ALBANY, N.Y. -- New York ethics officials are threatening to fine a woman for unregistered lobbying after she rented billboards to criticize state laws on molestation and share her own story of abuse.
Kat Sullivan, a nurse who says she was assaulted by a teacher at a private school in upstate New York two decades ago, was part of the successful push that got lawmakers in Albany to relax the statute of limitations on molestation cases earlier this year.
Last year, as part of the effort, she rented three billboards to criticize the old law, which contained some of the nation's tightest limits on the timing of molestation charges or lawsuits. She got the idea from the film "Three Billboards Outside Ebbing, Missouri," in which a woman uses billboards to seek justice for her daughter's murder.
Sullivan also set up a website and hired a pilot to fly a plane around Albany carrying a banner supporting the legislation.
Then she received a letter from state ethics officials saying she could be fined for violating a law requiring individuals to register as lobbyists if they spend more than $5,000 on efforts to influence the Legislature.
"They're talking about fining me up to $75,000," Sullivan, who has refused to agree to the commission's terms, said Wednesday. "This is intentional overreach. They're targeting citizens. They're worried about citizens having access to equal representation in government."
Walt McClure, a spokesman for the commission, declined to discuss the specifics of the case but said the commission treats all people and organizations the same when it comes to lobbying.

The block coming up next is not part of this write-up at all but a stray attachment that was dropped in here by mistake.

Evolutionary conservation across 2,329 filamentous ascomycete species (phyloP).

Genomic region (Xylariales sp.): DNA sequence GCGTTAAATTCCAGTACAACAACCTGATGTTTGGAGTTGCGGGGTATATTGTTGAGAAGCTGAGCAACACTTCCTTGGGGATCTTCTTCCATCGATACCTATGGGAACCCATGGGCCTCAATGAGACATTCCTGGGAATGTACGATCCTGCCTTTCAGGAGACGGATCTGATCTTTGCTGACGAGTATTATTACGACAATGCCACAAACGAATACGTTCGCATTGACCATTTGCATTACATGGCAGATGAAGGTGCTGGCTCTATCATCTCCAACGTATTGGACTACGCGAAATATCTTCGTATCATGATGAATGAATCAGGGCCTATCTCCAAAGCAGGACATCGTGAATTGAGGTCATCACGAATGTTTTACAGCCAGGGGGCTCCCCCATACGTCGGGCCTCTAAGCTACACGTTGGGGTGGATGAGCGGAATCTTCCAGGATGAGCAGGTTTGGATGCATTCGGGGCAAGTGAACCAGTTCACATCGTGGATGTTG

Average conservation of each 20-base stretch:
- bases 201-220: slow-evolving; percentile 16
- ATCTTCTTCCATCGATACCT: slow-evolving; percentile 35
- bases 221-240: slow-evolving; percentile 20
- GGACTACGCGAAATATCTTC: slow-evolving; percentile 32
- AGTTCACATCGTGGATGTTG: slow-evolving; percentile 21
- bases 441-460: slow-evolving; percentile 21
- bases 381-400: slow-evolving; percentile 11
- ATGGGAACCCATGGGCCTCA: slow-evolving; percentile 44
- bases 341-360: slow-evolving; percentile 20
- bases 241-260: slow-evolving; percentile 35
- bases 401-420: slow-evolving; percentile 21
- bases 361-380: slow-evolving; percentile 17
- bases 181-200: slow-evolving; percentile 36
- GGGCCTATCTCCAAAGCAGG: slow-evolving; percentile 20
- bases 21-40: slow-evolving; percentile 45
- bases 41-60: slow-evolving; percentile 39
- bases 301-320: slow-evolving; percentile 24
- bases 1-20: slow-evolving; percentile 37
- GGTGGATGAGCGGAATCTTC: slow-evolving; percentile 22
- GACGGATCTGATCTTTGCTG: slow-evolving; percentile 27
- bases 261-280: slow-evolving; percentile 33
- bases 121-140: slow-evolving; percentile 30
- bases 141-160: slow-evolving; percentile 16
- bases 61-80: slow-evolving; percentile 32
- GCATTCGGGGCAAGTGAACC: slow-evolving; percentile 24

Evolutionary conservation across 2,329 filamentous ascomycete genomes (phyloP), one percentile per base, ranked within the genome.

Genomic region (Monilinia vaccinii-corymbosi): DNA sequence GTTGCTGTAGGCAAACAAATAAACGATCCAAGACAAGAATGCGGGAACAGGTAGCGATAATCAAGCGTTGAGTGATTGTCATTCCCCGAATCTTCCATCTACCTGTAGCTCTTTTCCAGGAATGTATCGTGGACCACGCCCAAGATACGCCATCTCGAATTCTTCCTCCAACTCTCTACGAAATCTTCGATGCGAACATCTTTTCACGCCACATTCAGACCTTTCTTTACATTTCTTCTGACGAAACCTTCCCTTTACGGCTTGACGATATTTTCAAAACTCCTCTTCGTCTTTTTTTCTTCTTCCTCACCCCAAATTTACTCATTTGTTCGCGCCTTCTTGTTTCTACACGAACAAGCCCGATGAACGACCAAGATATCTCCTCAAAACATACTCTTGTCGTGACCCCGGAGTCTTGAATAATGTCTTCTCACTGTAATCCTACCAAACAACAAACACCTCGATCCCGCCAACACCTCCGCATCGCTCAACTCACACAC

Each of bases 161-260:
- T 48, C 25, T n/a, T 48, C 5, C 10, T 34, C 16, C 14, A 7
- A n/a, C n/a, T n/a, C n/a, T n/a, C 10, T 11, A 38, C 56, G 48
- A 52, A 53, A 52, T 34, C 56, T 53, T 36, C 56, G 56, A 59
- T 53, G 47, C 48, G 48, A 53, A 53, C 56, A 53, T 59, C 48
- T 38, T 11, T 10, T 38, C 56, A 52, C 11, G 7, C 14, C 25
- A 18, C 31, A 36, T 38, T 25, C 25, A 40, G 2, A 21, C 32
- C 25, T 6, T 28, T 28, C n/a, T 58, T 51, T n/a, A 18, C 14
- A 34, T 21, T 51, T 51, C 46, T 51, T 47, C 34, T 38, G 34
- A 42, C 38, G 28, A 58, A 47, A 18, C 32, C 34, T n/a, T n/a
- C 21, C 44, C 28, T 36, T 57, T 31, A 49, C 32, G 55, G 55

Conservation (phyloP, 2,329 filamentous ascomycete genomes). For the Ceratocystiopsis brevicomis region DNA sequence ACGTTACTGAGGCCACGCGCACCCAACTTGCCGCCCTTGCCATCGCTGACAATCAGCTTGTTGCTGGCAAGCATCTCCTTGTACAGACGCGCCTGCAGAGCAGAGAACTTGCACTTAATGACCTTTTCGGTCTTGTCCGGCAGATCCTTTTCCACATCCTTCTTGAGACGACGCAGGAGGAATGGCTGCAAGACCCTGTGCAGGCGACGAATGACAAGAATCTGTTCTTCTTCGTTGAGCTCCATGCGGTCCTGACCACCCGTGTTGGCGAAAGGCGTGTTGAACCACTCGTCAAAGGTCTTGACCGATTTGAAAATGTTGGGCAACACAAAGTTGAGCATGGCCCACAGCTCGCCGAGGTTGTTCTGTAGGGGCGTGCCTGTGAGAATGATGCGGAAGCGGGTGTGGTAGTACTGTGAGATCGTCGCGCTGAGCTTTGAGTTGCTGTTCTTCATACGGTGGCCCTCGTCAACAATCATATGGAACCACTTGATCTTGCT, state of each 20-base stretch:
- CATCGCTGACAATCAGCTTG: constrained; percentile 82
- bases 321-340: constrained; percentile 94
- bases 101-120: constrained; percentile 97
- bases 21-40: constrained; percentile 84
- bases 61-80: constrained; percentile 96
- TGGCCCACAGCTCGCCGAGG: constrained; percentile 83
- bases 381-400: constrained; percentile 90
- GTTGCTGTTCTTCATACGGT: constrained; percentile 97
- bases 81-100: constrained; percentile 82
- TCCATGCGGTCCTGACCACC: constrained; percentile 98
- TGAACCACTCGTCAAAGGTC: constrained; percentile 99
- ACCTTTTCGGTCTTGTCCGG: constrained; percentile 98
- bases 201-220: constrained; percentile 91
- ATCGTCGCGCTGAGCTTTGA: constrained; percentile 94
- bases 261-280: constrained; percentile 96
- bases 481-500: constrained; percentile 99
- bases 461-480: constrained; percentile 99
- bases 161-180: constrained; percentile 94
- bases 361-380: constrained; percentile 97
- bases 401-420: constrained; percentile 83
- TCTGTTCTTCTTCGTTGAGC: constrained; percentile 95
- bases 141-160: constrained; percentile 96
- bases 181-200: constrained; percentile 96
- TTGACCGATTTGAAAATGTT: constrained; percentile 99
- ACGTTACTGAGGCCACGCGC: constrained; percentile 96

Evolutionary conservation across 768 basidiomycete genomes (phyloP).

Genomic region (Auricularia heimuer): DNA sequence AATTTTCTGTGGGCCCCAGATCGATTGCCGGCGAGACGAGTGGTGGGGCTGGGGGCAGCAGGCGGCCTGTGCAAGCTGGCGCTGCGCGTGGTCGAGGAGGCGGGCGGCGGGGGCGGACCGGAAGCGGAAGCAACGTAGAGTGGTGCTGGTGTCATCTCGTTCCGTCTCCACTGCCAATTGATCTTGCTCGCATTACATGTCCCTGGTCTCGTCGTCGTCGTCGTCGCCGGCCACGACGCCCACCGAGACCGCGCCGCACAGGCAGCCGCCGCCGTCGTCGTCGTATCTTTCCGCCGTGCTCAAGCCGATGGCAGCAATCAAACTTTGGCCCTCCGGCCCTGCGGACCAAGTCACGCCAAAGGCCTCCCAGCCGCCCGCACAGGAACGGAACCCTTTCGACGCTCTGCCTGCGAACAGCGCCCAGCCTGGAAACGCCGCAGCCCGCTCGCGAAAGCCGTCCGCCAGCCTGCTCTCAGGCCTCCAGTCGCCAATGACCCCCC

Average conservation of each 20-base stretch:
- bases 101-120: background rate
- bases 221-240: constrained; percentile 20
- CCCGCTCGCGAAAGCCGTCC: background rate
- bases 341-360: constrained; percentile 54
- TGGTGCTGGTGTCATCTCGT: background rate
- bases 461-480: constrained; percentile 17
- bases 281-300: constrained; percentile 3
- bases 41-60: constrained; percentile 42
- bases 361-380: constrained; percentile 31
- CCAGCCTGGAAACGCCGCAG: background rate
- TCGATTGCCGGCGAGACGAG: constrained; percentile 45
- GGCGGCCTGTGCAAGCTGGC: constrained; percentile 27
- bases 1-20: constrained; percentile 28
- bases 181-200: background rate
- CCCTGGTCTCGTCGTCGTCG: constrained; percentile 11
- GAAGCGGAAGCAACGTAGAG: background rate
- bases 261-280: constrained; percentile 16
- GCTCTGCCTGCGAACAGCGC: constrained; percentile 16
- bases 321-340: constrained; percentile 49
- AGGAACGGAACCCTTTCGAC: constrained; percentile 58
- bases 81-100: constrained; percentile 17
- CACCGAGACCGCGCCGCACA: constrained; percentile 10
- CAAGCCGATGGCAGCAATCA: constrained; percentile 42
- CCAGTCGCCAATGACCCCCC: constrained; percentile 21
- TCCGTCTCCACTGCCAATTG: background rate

"The law requires disclosure to the public about who is lobbing their lawmakers and how much is being spent on those lobbying efforts," he said in a statement.
The conflict, first reported in The Times Union of Albany, highlights the increasingly blurred lines between paid lobbying and political advocacy by individuals or grassroots groups trying to be heard in a state Capitol known for insiders, cronyism and backroom dealing.
The Child Victims Act passed in January following years of efforts by abuse victims and their advocates.
Under the new law, victims have until age 55 to file civil lawsuits and may seek criminal charges until they turn 28, as opposed to 23 under the old statute. The act also creates a one-year window for past victims to file civil suits that had been barred by the old statute of limitations. That window opens Aug. 14.
Powerful institutions including the Catholic Church had long opposed the act. Yet Sullivan noted that Cardinal Timothy Dolan isn't a registered lobbyist even though he spoke out against the bill.
The Catholic Church did hire paid lobbyists, however, who are registered with the state — something Sullivan said ordinary citizens can't afford to do.
Sullivan said she spent about $14,000 on the three billboards, though only one of them was in New York state. The other two were in Massachusetts and Connecticut — places where the person Sullivan accused of rape moved.
One of the billboards featured a black-and-white photo of a woman with text that read: "My rapist is protected by New York State Law. I AM NOT."
Sullivan said she paid for the billboards using money from a legal settlement with her former school, Emma Willard School in Troy.
She said it makes no sense to compare her actions to those of a professional lobbyist paid by another organization to influence lawmakers. She's hired an attorney and said she's ready to fight any attempt to fine her.
"The right thing for them to do is to drop it," she said.